Summary: Where do we stand in the crowd on Palm Sunday? Are we a part of the fickle majority, the convinced minority, the 12 disciples, the critical Pharisees or other people who opposed him?

Iliff and Saltillo UM Churches

Palm Sunday

March 20, 2005

“Choosing to Live By God’s Agenda”

John 12:12-19

INTRODUCTION: Are you aware that year after year we hear or read this story and miss what God is saying to us about our personal life? Within this story is the truth about why many of us are struggling and missing out on life. We want to be happy, to love and be loved, to be fulfilled, successful and to develop to our fullest potential; but the way we often live, we never seem to quite come up to that ideal. Why is this? The Palm Sunday message contains some answers for us.

When Jesus rode into Jerusalem on a colt that day, things were shaping up for a showdown. The crowds went wild shouting, “Hosannah!” and waving Palm branches.

“Blessed is he who comes in the Name of the Lord!”

“Blessed is the coming kingdom of our father David!”

Various types of people lined the streets--the fickle majority who followed him for what they could get, the small convinced minority, the 12 disciples, the critical Pharisees, and other people who opposed him.

Psalm 118:26-27 speaks of this triumphal entry by saying,

“The Lord is God, and He has made his light shine upon us. With boughs in hand, join in the festal procession up to the horns of the altar.”

This Old Testament prophecy was fulfilled on that day as they honored him and called him king. But their agenda was completely different from what His was on that eventful day. The people were looking for a powerful earthly king who would have immediate results in getting them out of the mess they were in. They envisioned an earthly, political kingdom. They envisioned a powerful king. But Jesus rode into town on a colt, another indication of his humility.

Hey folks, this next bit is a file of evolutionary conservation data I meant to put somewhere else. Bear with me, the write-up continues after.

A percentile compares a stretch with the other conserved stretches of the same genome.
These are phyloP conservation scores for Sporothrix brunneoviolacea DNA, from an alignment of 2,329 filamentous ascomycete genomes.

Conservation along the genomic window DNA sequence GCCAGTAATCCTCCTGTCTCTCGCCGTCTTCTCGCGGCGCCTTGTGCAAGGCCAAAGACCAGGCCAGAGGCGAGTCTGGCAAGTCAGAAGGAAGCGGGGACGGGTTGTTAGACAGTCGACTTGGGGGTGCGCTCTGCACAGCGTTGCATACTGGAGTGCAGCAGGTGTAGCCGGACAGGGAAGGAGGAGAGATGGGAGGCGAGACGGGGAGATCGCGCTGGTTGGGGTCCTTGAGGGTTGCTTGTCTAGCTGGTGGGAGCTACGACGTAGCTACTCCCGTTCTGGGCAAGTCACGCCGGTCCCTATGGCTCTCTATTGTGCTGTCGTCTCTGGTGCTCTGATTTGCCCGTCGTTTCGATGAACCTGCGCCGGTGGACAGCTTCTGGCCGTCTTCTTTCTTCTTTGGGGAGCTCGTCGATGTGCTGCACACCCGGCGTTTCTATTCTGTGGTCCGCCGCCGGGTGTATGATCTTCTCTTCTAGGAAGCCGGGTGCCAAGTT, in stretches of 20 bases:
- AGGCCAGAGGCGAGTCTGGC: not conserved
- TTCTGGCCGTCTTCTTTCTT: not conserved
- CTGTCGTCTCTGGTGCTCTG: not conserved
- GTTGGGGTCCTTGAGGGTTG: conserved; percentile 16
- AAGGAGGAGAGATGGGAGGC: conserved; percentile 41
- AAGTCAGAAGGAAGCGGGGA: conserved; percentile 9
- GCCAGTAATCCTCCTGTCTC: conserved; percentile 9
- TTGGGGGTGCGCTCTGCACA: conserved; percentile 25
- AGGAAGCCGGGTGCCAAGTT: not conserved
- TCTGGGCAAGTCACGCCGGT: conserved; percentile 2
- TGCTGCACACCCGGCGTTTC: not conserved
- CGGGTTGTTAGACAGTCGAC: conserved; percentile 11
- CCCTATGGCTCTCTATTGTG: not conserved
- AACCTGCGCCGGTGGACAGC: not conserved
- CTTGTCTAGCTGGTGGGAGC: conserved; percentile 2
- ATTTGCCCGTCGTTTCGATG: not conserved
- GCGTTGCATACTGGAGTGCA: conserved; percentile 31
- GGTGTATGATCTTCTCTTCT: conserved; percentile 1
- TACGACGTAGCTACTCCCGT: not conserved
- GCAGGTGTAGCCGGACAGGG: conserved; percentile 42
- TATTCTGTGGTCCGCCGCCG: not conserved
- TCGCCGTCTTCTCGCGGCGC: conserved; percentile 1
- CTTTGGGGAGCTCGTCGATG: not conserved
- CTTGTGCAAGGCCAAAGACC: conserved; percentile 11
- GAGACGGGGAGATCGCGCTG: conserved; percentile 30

The people didn’t understand Jesus’ mission even though He tried to tell them over and over again. They just didn’t get it. They couldn’t grasp what He was trying to tell them probably because they didn’t want to--they had their own agenda. The mission of the people that day was fickle and short term whereas Jesus lived for eternity--a long term salvation of the world--then and in the ages to come. What a contrast between their selfishness and his selflessness.

Jesus knew that in order to help people, He could not live for Himself and do as he pleased. He said many times in Scripture how He wanted to only do the will of the Father who sent Him. Some Scriptures indicating this are John 4:34 in which Jesus said, “my food is to do the will of him who sent me and to finish His work.” Even when things got tough, He continued to say, “Not as I will but as thou wilt” (Matthew 26:39). As he got closer to the crucifixion He prayed, “Father, if you are willing, take this cup from me; yet not my will, but yours be done.” As he prayed this, he was going through much anguish where his sweat was like drops of blood falling to the ground. and yet He continued to look at the big picture and continue to move toward the cross.

TRANSITION: So what does all of this have to do with us? Palm Sunday is about whether we are going to be in charge of our life or whether He will be in charge. Palm Sunday is about the “long look” toward the cross and its meaning for all humanity. Jesus could face the cross because He knew what the end results would be. When we are living by His agenda, we may not know about tomorrow, but we know who holds tomorrow. We can face the unknown tomorrows because of this fact.

Many people are hesitant to live by God’s agenda for fear of what it will require of them. There is a fear that the cost will be too great of a sacrifice. Teenagers feel that if they choose God’s agenda over their own, they will miss out on fun. There is a fear that God might ask us to do something we do not want to do. People are afraid that their careers will not go well if they live according to God’s agenda--that they will not be able to get ahead. We drag our feet and say, “Maybe some day I will really commit my life fully to do what God wants me to do.” But the years roll by and we never get around to it.

There was a man who was going to work for the Lord when he retired. He and his wife had been busy doing their own things for years and never had much time for church. When he was 65 he was going to retire and work full time in some kind of Christian service. Then about the time of his retirement, he had a stroke and his health rapidly deteriorated. He was unable to fulfill the things he wanted to do.

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